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Gold Standard Asthma Treatment May Not Be Effective for Most Patients with Mild Asthma

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Posted May 22, 2019

Inhaled Steroids May Do More Harm Than Good, UCSF-led Study Shows.

A routinely prescribed asthma-controller medication may not work any better than placebo for more than half of all patients who use it, according to a new study led by UC San Francisco.

The treatment is inhaled corticosteroids, a synthetic drug that mimics the steroid hormone cortisol. It works by reducing inflammation in the airways and is recommended for all patients with persistent asthma. However, the drug may target a specific type of inflammation that is found in significantly fewer patients than previously thought, say the authors of the paper publishing in the New England Journal of Medicine.

Children with asthma use inhalers to relieve some of their symptoms, which include coughing, wheezing, chest tightness and shortness of breath. Photo credit: Tradimus via Wikimedia, CC-BY-SA-3.0

Approximately 26 million Americans have asthma – or 7.7 percent of adults and 8.4 percent of children – according to the Centers for Disease Control and Prevention. Patients with persistent asthma are usually treated with a rescue inhaler, a fast-acting bronchodilator that opens the airways, plus inhaled steroids to prevent or reduce further attacks.

In this multicenter study coordinated by AsthmaNet, a clinical trials consortium supported by the National Heart, Lung and Blood Institute, researchers compared the effects of an inhaled steroid, mometasone, to placebo in 295 patients over the age of 12 with mild persistent asthma.

Researchers categorized patients according to the level of eosinophils, a type of white blood cell, from their sputum. They found that 73 percent were “Eos low” – approximately 50 percent more than they had expected – and the remaining 27 percent were “Eos high.” Among those who were Eos low, there was no significant difference in the response to the inhaled steroid mometasone compared with placebo. Some 66 percent did as well or better with placebo.

In contrast, Eos-high patients were almost three times as likely to respond to inhaled steroids than to placebo (74 percent versus 26 percent).

These findings are likely to be the same for Eos-low and Eos-high patients with moderate and severe asthma, according to first author Stephen Lazarus, MD, of the UCSF Division of Pulmonary and Critical Care Medicine, and the Cardiovascular Research Institute.

Precision Medicine Could Match Future Patients with Best Meds 

While the results raise questions about the use of inhaled steroids in Eos-low patients with mild asthma, screening for sputum eosinophils is problematic, said Lazarus. “Quantifying eosinophils in sputum is a very robust test in the hands of specialized labs, but it’s not something that can be done routinely in the real world,” he said. “Eventually, we may have a precision medicine approach, in which health care workers use other readily available biomarkers, such as blood eosinophils or exhaled nitric oxide, to select the best medicine for each asthma phenotype.”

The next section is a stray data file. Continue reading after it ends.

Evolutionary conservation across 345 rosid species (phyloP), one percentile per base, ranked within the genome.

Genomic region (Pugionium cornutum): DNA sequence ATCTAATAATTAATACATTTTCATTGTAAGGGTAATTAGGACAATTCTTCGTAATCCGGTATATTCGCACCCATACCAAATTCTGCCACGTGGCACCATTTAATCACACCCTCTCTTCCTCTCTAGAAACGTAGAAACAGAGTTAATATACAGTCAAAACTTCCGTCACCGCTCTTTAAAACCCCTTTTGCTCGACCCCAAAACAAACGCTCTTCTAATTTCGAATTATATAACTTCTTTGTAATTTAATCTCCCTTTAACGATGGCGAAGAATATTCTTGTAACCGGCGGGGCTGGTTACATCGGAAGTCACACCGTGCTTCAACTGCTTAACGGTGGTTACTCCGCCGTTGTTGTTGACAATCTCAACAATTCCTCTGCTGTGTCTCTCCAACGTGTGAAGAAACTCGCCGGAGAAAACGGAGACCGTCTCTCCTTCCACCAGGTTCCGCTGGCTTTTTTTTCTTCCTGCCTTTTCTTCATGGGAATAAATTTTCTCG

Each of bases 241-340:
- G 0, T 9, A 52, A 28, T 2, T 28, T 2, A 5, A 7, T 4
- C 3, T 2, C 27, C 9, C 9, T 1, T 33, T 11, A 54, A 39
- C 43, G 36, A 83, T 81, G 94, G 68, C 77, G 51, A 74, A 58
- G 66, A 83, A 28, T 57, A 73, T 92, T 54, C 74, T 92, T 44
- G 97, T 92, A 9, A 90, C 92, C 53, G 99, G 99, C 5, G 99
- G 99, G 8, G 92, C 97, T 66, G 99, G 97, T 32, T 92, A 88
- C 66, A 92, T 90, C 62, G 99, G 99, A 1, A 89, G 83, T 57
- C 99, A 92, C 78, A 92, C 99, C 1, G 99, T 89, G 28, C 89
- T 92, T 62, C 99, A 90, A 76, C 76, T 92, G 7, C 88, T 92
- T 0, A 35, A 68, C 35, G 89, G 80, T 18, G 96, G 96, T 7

A second outcome of this blinded crossover study was the comparison of tiotropium with placebo. Tiotropium is a long-acting bronchodilator that works by relaxing the muscles that tighten around the airways and is prescribed as an add-on therapy to inhaled steroids. Among those who were Eos low and did better on one of the treatments, 60 percent had superior results on tiotropium, versus 40 percent who had better symptom control on placebo.

The authors caution that this difference is not enough to conclude that patients are more likely to do better on tiotropium, but suggest that alternatives to inhaled steroids should be studied further.

For both therapies, the researchers evaluated the effectiveness using a composite outcome that incorporated episodes of poor asthma control, symptoms, use of a rescue inhaler, nighttime awakenings and pulmonary function tests.

“The take-home message is that many patients have a pattern of inflammation that makes them less likely to respond to inhaled steroids,” said Lazarus. “Doctors should consider this if patients are not responding, rather than just increasing the dose.”

Side Effects, Cost Also Factors for Inhaled-Steroid Users

While inhaled steroids are generally safe and side effects are mild, they may include thrush of the mouth or throat, cataracts, glaucoma, thinning of the skin and bone loss. At $200 to $400 per inhaler, they do not come cheap.

“Although our results suggest the need for re-evaluation of treatment guidelines, the appropriate maintenance treatment for these patients remains to be determined,” said Lazarus. Despite classification as “mild asthma,” close to one in four of the patients in the study had required hospitalization or urgent care in the last 12 months.

However, patients should not stop their asthma treatment, he said. “They should discuss therapy options with their doctor if their treatment fails to adequately control their symptoms.”

The researchers plan to conduct a larger, longer-term study comparing inhaled steroids with other treatments.

Source: UCSF

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